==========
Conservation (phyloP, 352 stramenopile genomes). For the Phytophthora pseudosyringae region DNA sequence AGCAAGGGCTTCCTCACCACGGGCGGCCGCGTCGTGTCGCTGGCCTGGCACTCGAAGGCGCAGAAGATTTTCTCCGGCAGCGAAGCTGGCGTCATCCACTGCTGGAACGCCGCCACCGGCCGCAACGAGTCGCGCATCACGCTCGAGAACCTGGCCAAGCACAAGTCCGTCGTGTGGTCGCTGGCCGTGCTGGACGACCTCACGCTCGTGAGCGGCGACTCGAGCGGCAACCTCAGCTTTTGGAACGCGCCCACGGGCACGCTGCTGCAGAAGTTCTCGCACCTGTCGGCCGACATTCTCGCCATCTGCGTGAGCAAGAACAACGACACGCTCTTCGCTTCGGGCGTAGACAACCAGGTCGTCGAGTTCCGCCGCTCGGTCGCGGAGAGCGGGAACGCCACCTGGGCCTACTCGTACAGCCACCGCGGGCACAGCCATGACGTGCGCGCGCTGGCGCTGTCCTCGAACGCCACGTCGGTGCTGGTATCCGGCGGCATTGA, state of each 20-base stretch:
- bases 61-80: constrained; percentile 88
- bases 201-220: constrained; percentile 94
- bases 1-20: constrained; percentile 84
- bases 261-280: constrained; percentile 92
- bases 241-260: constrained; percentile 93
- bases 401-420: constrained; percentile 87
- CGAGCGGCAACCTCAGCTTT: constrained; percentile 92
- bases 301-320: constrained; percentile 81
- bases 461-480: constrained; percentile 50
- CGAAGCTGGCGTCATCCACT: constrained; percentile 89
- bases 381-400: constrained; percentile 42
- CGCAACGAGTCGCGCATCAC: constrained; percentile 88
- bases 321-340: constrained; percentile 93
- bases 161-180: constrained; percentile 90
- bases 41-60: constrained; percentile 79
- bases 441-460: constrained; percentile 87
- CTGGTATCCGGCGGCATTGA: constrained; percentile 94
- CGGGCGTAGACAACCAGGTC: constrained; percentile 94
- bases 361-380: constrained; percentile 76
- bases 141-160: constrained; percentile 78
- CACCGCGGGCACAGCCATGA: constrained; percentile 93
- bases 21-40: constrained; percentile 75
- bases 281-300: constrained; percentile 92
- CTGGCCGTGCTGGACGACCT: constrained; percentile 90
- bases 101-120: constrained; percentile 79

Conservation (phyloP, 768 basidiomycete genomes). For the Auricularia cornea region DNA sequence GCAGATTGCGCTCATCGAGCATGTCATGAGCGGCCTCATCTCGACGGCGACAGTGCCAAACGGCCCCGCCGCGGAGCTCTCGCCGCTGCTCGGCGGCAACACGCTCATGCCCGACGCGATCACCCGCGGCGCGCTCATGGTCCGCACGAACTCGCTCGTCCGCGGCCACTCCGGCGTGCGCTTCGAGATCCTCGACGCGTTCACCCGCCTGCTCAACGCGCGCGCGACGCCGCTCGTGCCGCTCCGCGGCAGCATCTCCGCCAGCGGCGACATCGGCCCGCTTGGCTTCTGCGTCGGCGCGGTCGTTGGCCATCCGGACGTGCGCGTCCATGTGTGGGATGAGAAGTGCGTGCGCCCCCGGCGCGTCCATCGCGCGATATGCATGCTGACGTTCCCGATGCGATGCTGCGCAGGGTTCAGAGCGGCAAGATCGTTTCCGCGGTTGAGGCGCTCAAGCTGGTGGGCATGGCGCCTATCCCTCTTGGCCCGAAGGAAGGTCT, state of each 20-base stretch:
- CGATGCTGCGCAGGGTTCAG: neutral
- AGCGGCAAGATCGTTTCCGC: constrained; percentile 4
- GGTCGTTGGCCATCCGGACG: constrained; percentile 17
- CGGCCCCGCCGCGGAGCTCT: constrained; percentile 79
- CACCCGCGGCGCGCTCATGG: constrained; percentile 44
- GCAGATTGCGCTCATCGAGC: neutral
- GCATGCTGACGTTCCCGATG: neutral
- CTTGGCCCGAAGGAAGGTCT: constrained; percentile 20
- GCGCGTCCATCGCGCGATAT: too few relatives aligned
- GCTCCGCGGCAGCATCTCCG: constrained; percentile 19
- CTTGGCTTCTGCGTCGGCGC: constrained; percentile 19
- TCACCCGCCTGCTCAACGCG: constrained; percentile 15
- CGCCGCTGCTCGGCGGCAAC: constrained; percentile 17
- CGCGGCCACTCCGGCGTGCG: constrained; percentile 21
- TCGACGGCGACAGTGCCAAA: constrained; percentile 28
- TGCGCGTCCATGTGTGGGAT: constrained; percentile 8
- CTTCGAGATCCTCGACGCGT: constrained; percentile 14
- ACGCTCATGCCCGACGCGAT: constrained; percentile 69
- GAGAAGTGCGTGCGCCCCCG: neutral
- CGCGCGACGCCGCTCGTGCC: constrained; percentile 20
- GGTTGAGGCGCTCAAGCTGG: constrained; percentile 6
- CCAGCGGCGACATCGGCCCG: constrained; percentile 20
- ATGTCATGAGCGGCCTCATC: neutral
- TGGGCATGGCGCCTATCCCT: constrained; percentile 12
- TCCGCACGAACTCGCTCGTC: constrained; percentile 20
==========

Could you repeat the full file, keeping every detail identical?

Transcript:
Conservation (phyloP, 352 stramenopile genomes). For the Phytophthora pseudosyringae region DNA sequence AGCAAGGGCTTCCTCACCACGGGCGGCCGCGTCGTGTCGCTGGCCTGGCACTCGAAGGCGCAGAAGATTTTCTCCGGCAGCGAAGCTGGCGTCATCCACTGCTGGAACGCCGCCACCGGCCGCAACGAGTCGCGCATCACGCTCGAGAACCTGGCCAAGCACAAGTCCGTCGTGTGGTCGCTGGCCGTGCTGGACGACCTCACGCTCGTGAGCGGCGACTCGAGCGGCAACCTCAGCTTTTGGAACGCGCCCACGGGCACGCTGCTGCAGAAGTTCTCGCACCTGTCGGCCGACATTCTCGCCATCTGCGTGAGCAAGAACAACGACACGCTCTTCGCTTCGGGCGTAGACAACCAGGTCGTCGAGTTCCGCCGCTCGGTCGCGGAGAGCGGGAACGCCACCTGGGCCTACTCGTACAGCCACCGCGGGCACAGCCATGACGTGCGCGCGCTGGCGCTGTCCTCGAACGCCACGTCGGTGCTGGTATCCGGCGGCATTGA, state of each 20-base stretch:
- bases 61-80: constrained; percentile 88
- bases 201-220: constrained; percentile 94
- bases 1-20: constrained; percentile 84
- bases 261-280: constrained; percentile 92
- bases 241-260: constrained; percentile 93
- bases 401-420: constrained; percentile 87
- CGAGCGGCAACCTCAGCTTT: constrained; percentile 92
- bases 301-320: constrained; percentile 81
- bases 461-480: constrained; percentile 50
- CGAAGCTGGCGTCATCCACT: constrained; percentile 89
- bases 381-400: constrained; percentile 42
- CGCAACGAGTCGCGCATCAC: constrained; percentile 88
- bases 321-340: constrained; percentile 93
- bases 161-180: constrained; percentile 90
- bases 41-60: constrained; percentile 79
- bases 441-460: constrained; percentile 87
- CTGGTATCCGGCGGCATTGA: constrained; percentile 94
- CGGGCGTAGACAACCAGGTC: constrained; percentile 94
- bases 361-380: constrained; percentile 76
- bases 141-160: constrained; percentile 78
- CACCGCGGGCACAGCCATGA: constrained; percentile 93
- bases 21-40: constrained; percentile 75
- bases 281-300: constrained; percentile 92
- CTGGCCGTGCTGGACGACCT: constrained; percentile 90
- bases 101-120: constrained; percentile 79

Conservation (phyloP, 768 basidiomycete genomes). For the Auricularia cornea region DNA sequence GCAGATTGCGCTCATCGAGCATGTCATGAGCGGCCTCATCTCGACGGCGACAGTGCCAAACGGCCCCGCCGCGGAGCTCTCGCCGCTGCTCGGCGGCAACACGCTCATGCCCGACGCGATCACCCGCGGCGCGCTCATGGTCCGCACGAACTCGCTCGTCCGCGGCCACTCCGGCGTGCGCTTCGAGATCCTCGACGCGTTCACCCGCCTGCTCAACGCGCGCGCGACGCCGCTCGTGCCGCTCCGCGGCAGCATCTCCGCCAGCGGCGACATCGGCCCGCTTGGCTTCTGCGTCGGCGCGGTCGTTGGCCATCCGGACGTGCGCGTCCATGTGTGGGATGAGAAGTGCGTGCGCCCCCGGCGCGTCCATCGCGCGATATGCATGCTGACGTTCCCGATGCGATGCTGCGCAGGGTTCAGAGCGGCAAGATCGTTTCCGCGGTTGAGGCGCTCAAGCTGGTGGGCATGGCGCCTATCCCTCTTGGCCCGAAGGAAGGTCT, state of each 20-base stretch:
- CGATGCTGCGCAGGGTTCAG: neutral
- AGCGGCAAGATCGTTTCCGC: constrained; percentile 4
- GGTCGTTGGCCATCCGGACG: constrained; percentile 17
- CGGCCCCGCCGCGGAGCTCT: constrained; percentile 79
- CACCCGCGGCGCGCTCATGG: constrained; percentile 44
- GCAGATTGCGCTCATCGAGC: neutral
- GCATGCTGACGTTCCCGATG: neutral
- CTTGGCCCGAAGGAAGGTCT: constrained; percentile 20
- GCGCGTCCATCGCGCGATAT: too few relatives aligned
- GCTCCGCGGCAGCATCTCCG: constrained; percentile 19
- CTTGGCTTCTGCGTCGGCGC: constrained; percentile 19
- TCACCCGCCTGCTCAACGCG: constrained; percentile 15
- CGCCGCTGCTCGGCGGCAAC: constrained; percentile 17
- CGCGGCCACTCCGGCGTGCG: constrained; percentile 21
- TCGACGGCGACAGTGCCAAA: constrained; percentile 28
- TGCGCGTCCATGTGTGGGAT: constrained; percentile 8
- CTTCGAGATCCTCGACGCGT: constrained; percentile 14
- ACGCTCATGCCCGACGCGAT: constrained; percentile 69
- GAGAAGTGCGTGCGCCCCCG: neutral
- CGCGCGACGCCGCTCGTGCC: constrained; percentile 20
- GGTTGAGGCGCTCAAGCTGG: constrained; percentile 6
- CCAGCGGCGACATCGGCCCG: constrained; percentile 20
- ATGTCATGAGCGGCCTCATC: neutral
- TGGGCATGGCGCCTATCCCT: constrained; percentile 12
- TCCGCACGAACTCGCTCGTC: constrained; percentile 20